The most important thing about saving for retirement is getting started. Everyone knows they need to save for retirement, but for some reason it’s easy to put off taking that initial first step and getting started.
Today I will go through five of the easiest ways to start building retirement savings. Even doing one of these five things will help you get started on your path to a well-funded retirement.
1) Start contributing to a 401k
If you work for an employer that offers a 401k plan and you haven’t opted in yet, that’s the first thing you should do to start building your retirement savings. Setting up automatic deductions from your paycheck is an essential part of an effective 401k plan, because then you don’t “see” the money in your account each month. Many employers offer dollar-for-dollar match up to a certain percentage, so make sure you are contributing at least that much.
If you are self-employed you can still get the benefits of a 401k. Many companies, such as eTrade and Charles Schwab, are happy to help you set up a self-employed 401k.
2) Start contributing to an IRA
A 401k isn’t the only way to build retirement savings. An IRA is another retirement savings account that you can contribute to regularly, up to a certain amount per year. A Roth IRA will allow you to build retirement savings tax-free, since contributions are made with after-tax dollars. That means when you withdraw funds in retirement you generally will be able to do so without reporting it as income.
Regular IRAs also have their advantages. Contributions made to a regular IRA are tax deductible. Taxes do come, though, when you withdraw funds during retirement. I personally prefer a Roth IRA because the tax rate is known. You can’t predict how high or low the tax rate will be when you retire and start making withdrawals.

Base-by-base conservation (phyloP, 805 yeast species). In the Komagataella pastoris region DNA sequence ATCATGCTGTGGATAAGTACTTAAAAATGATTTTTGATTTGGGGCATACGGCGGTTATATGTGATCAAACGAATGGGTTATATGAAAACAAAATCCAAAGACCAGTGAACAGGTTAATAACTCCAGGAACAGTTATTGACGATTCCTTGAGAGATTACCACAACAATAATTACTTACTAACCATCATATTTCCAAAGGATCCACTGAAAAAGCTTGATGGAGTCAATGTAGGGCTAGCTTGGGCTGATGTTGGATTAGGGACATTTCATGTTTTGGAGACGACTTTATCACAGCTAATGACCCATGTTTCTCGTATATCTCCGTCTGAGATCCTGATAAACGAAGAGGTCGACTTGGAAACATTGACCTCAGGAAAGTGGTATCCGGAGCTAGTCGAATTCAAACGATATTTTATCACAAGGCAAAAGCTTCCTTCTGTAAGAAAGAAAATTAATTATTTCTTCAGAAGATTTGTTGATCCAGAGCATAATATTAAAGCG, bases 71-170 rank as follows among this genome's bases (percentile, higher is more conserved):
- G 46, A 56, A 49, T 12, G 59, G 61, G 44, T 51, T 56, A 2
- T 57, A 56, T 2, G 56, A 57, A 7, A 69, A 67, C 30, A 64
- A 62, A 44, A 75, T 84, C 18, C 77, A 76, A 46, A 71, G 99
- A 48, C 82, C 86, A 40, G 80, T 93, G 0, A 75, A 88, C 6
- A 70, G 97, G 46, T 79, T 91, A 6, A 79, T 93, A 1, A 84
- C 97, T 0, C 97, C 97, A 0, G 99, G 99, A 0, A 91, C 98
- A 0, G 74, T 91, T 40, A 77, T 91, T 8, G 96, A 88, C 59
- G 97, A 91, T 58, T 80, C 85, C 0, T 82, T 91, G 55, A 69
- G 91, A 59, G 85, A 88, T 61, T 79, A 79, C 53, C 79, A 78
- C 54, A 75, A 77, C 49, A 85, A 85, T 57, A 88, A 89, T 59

3) Start contributing to an HSA
Contributing to a Health Savings Account, or HSA, is my favorite “little-known” retirement savings strategy. Funds you contribute to an HSA are tax-deductible and can be withdrawn and used for qualified medical expenses without incurring a tax penalty.
If you don’t need to use the funds for medical expenses, you can invest it once it reaches a certain level. Not only can funds be withdrawn at any time for qualified medical expenses, they also can be withdrawn in retirement as regular income. This makes the HSA work in much the same way as a traditional IRA.
4) Start investing in stocks in an individual investment account
Investing in retirement accounts aren’t the only way to build a nest egg for retirement. If you want more control over your savings or are already maxing out your 401k and/or IRA, you might want to consider opening an individual investment account. This way you can buy and sell pretty much any stock or mutual fund that you think will perform well over time.
One thing to keep in mind with an individual investment account is your purpose. If your purpose is to build up your investments until retirement, you will want to avoid buying and selling too often, otherwise you will cause you to rack up fees that cut into your gains. Instead consider a more conservative approach to individual investing, such as buying and holding index funds or ETFs. The Vanguard Total Stock Market ETF is a good example.
5) Buy a House
For a majority of people the purchase of a home will be their biggest purchase – and investment – of their lives. One of the great things about owning a home is that you build equity over time. Besides gaining equity in their home, homeowners also can typically assume their home will appreciate in price. Price appreciation is not guaranteed in the short-term, but over the long-term price appreciation is a pretty safe bet.
If you really want to get creative you can purchase a rental property. Having a rental property gives you additional exposure to the real estate market and allows you to build equity through your tenant’s rent checks. When you get closer to retirement you can either sell the rental house and extract the equity or continue to rent the house and use the rental income for living expenses. A word of caution: Being a landlord is a lot of work and owning a rental property may result in over-exposure to the real estate market.